You have a specific interest in the repopulation of cities in the US. Could you tell us more about that?
In the US, the history of the past 60 years is an amazing arc. In the 1960s and 1970s, huge numbers of middle-class people left the city for the suburbs, and you were left with a concentration of poverty and abandoned land and property. Terrible things were done to cities during this time – downtowns were levelled, great buildings were lost and there was a huge amount of disinvestment in transit.
Starting in the 1980s, and accelerating over the past 10-15 years, a new generation of millennials who have no memory of those terrible times are being drawn to cities for a number of reasons – because of the internet, opportunities for social interaction and dissatisfaction with sterile surburban life.
We're seeing all sorts of people come back to cities and rebuild, and the middle class is growing, so people want cities to be more liveable and equitable. This is a great thing – the repopulation of cities – and now there's more political interest in this phenomenon. Because of this, I spend a lot of my time writing about the issues that have resulted in new interest in urban life.
All the big policy issues of our day come back to cities and how we construct them – how we are going to live, how are we going to help the environment and save the planet and how we are going to innovate.
So I don't just write about architecture from an aesthetic point of view without any of this context. I always situate design in these larger social policy issues.
I95: A huge interstate highway that cuts off historic Philadelphia from the Delaware waterfront
You sound optimistic about the future of cities. But what are some of the challenges facing urban centres that you think are most pressing?
In developing nations, where they have huge populations, the question is how to house them quickly – how to make houses, as well as the quality of life on the street and public spaces. I was in Mumbai a few years ago and in cities like that finding the right scale of housing is a major issue
Another challenge for those fast-growing cities is not making the same mistakes we've made in the West, in terms of favouring the car. These two issues – housing and transit – will dictate how liveable and sustainable these cities are. In America, we don't have those densities – we have so much land relative to our population – so our issues are a little different.
What role do you envisage for the public sector in tackling the problems of cities?
Well, in the US we practically don't have an urban policy – that has been a problem for years, both on a state and national level. We don't have investment in transit and everything takes a million years to build.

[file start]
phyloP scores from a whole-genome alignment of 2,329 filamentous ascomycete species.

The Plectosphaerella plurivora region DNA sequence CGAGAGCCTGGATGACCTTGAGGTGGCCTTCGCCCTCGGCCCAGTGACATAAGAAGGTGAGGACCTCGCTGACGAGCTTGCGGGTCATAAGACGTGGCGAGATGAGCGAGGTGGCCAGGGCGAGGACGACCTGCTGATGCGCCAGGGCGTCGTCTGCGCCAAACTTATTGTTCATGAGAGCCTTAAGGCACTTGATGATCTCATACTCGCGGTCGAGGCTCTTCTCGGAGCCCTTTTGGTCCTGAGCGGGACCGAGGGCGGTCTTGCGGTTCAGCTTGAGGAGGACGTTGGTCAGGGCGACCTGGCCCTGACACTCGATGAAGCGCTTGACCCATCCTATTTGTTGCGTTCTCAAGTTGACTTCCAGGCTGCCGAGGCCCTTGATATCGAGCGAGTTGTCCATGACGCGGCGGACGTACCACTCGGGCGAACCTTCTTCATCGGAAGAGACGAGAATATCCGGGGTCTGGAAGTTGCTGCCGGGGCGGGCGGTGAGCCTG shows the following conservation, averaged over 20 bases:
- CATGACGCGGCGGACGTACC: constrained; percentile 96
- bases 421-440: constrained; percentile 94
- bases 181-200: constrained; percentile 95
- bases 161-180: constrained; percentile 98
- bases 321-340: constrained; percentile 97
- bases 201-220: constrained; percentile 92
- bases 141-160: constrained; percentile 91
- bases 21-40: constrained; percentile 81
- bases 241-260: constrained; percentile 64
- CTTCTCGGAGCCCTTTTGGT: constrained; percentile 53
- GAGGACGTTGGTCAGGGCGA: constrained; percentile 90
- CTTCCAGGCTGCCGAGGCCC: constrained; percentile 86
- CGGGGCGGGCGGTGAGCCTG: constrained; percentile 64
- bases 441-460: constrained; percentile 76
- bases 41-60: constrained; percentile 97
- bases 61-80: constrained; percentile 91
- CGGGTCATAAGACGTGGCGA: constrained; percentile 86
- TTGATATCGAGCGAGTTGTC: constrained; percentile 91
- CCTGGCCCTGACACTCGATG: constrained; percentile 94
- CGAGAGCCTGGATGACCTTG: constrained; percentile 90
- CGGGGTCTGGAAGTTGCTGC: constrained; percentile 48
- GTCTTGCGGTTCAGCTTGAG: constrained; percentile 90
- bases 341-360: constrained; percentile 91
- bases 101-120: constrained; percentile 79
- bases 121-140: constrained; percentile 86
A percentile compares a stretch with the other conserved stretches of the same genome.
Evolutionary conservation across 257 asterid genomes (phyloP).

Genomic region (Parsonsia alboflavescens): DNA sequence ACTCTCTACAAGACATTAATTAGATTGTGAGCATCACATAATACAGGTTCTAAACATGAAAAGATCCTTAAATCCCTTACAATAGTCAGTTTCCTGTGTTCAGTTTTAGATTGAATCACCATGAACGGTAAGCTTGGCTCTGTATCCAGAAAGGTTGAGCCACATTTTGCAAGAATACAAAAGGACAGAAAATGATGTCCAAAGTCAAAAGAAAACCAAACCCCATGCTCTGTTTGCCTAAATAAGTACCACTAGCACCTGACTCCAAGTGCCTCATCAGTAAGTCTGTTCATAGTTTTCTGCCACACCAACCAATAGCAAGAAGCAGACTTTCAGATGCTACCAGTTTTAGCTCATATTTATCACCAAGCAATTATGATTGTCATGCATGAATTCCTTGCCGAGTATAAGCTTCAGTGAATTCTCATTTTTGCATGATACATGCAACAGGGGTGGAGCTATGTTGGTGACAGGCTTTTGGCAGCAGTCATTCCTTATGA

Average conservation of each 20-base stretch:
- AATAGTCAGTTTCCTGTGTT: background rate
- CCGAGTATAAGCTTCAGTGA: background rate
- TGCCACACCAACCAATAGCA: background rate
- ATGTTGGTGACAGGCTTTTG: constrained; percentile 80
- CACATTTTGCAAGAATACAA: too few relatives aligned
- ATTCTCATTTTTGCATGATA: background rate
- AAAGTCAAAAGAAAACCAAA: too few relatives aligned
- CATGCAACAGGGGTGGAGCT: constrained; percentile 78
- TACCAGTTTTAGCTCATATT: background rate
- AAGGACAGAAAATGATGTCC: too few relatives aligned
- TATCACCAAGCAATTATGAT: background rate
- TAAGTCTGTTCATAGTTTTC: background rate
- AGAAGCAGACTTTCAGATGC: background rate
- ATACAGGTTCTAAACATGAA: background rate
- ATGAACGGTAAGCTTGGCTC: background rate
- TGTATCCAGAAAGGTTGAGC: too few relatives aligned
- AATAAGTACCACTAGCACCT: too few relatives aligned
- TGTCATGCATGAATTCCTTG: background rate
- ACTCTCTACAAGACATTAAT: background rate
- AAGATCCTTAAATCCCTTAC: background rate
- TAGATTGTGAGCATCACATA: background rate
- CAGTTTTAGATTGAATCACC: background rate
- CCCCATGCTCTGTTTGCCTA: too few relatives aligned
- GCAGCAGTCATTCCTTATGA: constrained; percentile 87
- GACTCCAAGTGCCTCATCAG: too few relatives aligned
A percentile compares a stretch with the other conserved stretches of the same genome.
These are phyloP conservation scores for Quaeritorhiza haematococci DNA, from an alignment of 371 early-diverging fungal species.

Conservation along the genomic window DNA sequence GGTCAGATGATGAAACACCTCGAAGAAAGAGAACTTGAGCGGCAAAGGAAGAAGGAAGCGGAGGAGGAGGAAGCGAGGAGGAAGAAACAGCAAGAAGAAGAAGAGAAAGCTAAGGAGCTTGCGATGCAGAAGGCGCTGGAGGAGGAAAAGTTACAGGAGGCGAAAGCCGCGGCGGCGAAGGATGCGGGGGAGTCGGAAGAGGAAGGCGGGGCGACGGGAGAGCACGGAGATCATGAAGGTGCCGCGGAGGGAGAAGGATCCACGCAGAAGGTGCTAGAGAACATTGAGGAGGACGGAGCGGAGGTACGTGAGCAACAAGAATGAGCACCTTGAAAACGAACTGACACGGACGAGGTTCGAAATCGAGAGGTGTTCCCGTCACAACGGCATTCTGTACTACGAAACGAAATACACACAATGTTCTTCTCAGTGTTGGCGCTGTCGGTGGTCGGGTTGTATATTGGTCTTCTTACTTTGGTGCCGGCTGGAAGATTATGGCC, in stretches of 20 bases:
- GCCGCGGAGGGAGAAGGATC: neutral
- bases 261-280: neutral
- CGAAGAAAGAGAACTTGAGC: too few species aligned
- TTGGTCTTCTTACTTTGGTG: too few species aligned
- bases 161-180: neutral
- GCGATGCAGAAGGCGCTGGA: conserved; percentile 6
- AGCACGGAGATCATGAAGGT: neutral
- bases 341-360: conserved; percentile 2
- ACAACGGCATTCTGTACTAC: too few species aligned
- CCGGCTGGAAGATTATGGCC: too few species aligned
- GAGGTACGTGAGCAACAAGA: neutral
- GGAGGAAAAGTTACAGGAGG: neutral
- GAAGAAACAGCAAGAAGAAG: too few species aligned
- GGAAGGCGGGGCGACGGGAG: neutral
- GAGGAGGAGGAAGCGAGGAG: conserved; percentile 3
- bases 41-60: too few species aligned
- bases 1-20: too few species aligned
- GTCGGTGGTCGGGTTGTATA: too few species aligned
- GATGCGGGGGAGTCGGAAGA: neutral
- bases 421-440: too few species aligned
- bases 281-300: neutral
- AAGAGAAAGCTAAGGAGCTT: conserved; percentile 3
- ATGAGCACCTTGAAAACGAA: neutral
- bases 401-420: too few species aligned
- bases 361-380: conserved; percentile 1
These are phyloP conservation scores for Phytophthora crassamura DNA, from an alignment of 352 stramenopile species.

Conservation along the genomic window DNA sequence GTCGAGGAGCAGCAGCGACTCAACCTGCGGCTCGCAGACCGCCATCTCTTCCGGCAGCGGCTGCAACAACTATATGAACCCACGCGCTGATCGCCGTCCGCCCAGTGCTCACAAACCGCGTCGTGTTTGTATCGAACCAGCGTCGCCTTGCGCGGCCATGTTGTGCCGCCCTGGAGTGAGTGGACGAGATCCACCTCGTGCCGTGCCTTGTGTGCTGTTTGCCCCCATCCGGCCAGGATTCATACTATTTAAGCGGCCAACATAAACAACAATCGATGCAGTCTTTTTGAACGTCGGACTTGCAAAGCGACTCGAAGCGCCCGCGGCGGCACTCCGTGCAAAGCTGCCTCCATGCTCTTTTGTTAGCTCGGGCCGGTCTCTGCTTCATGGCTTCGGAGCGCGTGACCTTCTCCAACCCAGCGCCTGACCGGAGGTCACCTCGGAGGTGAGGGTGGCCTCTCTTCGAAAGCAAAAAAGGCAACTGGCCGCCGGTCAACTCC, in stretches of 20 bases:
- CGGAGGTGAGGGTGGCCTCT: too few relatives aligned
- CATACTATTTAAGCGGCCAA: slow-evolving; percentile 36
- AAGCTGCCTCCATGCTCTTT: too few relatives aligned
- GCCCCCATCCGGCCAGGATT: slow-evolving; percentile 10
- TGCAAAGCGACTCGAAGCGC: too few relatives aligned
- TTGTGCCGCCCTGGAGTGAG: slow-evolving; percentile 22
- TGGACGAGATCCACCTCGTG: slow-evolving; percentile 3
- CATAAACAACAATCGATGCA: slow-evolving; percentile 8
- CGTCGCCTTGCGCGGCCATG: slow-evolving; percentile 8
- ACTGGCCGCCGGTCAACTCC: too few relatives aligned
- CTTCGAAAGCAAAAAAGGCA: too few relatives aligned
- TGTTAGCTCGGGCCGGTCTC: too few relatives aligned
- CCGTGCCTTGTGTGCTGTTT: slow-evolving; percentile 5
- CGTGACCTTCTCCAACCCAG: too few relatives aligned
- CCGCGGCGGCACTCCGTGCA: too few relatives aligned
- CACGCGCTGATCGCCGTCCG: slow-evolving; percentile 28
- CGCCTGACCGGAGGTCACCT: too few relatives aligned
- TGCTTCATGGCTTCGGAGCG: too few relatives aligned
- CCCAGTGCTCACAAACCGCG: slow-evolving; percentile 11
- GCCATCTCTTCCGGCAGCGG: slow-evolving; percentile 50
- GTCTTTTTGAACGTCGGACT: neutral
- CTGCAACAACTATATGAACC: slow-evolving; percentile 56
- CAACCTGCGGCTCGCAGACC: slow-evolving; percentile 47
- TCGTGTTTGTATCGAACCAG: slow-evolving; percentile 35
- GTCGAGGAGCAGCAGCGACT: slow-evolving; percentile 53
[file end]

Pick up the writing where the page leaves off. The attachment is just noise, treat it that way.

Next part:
Philadelphia has a great transit network, but it's inherited from the days of private operators and there's been virtually no addition to the system for 30 to 40 years. We don't even have electronic fare cards because the system has been so criminally underfunded.
And this is not just Philadelphia – in New York, a much wealthier city, doesn't have nearly as much investment in transit that it ought to.
Politicians in the US are very far behind in appreciating this change that's occurring – the number of people returning to cities and the value of cities and concerns about the environment. We need out elected officials to catch up with the pressure to do that.
A typical Philadelphia parking lot
Finally, what is your proudest professional achievement?
I've certainly written a few stories that have prompted design changes or projects to be reconsidered. But I take the long view – hammering progressive issues changes the conversation over time. For example, in Philadelphia I was writing about the lack of development on our waterfront for years at a time when sea officials were happy to just pave it over and built big box stores.
I argued against that – and for housing, public space and trails. Initially people made fun of me, but eventually the city did a masterplan and people who shared my view joined the conversation. Now there's a completely different attitude to the waterfront.
I also used to be seen as a crazy person because I was so anti-parking garage. I still beat this drum all the time: that we're going to need to learn to live without the car and that we can't tear down parts of our city to house these big pieces of metal – the trade-off is a bad one. But I think I'm seen as a little less of a crazy person now when I talk about that.
It's a slow process of introducing ideas that ordinary citizens wouldn't normally be exposed to. People who are in architecture, design and urban policy know these issues, but I'm not speaking to them – I'm speaking to people who've never heard these ideas.